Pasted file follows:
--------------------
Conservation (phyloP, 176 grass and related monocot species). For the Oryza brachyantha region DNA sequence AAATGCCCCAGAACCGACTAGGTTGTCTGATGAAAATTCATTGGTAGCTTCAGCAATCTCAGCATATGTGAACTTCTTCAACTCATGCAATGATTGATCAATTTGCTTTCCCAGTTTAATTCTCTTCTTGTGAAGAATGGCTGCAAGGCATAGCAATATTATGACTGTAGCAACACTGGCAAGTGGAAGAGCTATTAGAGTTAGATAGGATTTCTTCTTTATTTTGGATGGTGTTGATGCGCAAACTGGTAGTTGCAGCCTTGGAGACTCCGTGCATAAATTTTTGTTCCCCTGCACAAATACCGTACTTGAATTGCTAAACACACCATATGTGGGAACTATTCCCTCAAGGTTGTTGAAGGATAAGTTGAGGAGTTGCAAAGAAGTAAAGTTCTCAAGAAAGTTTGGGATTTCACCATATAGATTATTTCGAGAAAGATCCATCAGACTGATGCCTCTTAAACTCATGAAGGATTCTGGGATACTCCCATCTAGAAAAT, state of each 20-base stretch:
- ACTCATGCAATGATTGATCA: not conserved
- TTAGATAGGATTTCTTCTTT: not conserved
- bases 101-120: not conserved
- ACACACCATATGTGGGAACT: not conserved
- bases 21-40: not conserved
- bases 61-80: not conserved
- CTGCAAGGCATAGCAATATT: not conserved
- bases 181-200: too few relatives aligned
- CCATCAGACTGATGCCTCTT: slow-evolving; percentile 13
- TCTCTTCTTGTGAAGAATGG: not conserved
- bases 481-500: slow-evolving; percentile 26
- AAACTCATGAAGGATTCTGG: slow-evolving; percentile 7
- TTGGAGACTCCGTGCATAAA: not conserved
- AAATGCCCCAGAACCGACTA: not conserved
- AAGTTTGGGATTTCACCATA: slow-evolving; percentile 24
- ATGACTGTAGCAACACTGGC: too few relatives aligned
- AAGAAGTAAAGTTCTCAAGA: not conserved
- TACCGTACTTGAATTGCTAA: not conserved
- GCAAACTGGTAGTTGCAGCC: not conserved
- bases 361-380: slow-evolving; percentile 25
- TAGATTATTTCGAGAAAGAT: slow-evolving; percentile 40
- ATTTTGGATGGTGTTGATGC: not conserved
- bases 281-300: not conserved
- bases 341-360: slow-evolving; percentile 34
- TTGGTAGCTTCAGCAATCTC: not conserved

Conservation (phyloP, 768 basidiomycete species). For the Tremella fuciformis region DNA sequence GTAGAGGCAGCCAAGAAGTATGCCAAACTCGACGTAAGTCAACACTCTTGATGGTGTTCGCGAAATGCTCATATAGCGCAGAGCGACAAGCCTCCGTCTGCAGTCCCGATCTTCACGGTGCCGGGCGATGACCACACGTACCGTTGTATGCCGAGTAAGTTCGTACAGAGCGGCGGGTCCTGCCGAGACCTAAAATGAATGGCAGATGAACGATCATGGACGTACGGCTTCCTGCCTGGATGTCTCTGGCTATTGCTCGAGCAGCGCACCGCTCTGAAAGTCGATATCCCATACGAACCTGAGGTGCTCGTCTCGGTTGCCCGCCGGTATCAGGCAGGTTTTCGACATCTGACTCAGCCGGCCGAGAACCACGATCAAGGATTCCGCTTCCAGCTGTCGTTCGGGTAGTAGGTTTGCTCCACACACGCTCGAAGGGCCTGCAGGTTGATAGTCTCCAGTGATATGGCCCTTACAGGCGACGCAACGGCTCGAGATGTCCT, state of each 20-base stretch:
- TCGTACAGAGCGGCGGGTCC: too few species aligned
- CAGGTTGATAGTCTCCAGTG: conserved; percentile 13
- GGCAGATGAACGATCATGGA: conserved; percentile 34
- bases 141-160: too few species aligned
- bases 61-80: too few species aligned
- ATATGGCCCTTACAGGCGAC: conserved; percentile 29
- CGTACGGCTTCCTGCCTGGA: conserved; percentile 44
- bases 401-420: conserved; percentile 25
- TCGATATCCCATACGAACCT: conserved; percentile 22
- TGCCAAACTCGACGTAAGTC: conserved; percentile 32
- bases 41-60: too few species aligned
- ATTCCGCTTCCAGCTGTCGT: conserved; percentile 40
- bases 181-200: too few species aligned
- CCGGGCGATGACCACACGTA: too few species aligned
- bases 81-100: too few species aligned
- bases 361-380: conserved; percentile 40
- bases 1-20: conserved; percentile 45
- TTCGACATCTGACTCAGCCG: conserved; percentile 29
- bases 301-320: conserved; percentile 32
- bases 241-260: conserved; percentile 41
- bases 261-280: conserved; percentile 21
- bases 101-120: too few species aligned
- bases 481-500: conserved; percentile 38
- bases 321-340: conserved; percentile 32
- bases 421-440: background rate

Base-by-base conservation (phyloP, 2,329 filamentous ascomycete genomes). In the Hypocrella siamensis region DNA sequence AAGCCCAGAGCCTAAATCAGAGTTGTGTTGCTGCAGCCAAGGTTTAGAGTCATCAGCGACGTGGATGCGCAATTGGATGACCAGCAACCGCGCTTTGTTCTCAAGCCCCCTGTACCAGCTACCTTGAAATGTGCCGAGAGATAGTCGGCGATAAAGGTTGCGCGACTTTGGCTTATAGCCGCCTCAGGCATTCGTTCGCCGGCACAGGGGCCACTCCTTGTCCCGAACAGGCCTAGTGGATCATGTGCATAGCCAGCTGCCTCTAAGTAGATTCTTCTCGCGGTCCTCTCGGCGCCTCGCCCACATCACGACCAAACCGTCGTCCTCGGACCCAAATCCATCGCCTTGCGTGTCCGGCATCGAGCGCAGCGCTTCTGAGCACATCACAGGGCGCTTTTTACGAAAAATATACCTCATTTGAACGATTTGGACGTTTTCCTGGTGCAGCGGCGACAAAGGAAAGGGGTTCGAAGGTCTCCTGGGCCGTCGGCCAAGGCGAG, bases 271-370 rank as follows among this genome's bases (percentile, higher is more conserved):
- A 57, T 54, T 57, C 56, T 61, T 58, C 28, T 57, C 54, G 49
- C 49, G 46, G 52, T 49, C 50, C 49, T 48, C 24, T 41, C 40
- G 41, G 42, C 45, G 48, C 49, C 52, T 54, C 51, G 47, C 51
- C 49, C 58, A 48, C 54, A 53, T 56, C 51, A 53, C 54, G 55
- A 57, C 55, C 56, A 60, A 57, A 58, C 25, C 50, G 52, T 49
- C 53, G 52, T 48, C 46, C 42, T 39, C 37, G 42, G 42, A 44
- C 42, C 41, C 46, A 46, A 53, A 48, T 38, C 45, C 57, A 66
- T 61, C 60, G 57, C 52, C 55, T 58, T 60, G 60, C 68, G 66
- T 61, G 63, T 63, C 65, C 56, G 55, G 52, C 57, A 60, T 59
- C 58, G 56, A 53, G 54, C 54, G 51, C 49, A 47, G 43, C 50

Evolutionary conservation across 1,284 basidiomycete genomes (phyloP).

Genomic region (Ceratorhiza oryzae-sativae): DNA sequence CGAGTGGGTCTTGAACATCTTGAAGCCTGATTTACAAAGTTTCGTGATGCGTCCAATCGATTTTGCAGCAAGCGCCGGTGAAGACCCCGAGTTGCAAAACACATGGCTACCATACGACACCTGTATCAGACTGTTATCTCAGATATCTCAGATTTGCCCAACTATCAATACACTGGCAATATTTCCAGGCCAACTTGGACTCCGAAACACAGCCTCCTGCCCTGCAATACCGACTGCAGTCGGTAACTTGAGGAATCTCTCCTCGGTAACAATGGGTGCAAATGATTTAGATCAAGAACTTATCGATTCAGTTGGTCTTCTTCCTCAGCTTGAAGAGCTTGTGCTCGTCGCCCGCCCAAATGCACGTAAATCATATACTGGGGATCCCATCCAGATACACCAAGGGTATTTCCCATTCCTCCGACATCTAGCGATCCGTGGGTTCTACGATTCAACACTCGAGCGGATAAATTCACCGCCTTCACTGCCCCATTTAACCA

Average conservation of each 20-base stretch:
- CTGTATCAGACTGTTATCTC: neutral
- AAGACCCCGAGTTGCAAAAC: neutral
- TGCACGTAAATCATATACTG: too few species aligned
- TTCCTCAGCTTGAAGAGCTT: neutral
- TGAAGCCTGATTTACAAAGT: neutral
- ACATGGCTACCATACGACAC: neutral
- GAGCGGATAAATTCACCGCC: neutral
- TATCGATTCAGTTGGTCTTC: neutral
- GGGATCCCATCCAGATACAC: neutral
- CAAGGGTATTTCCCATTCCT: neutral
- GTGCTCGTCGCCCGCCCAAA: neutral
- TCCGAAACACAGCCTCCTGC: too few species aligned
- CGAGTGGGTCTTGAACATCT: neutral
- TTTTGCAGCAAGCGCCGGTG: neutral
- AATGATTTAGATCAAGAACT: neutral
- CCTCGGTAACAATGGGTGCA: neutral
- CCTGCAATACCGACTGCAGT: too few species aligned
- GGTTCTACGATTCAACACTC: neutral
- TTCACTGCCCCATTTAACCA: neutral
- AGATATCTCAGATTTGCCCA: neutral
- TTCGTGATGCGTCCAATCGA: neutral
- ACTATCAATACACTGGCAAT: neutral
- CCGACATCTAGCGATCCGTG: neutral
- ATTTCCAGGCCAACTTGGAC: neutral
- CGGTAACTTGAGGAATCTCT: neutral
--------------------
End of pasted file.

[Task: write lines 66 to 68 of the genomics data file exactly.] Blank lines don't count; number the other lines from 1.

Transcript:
Average conservation of each 20-base stretch:
- CTGTATCAGACTGTTATCTC: neutral
- AAGACCCCGAGTTGCAAAAC: neutral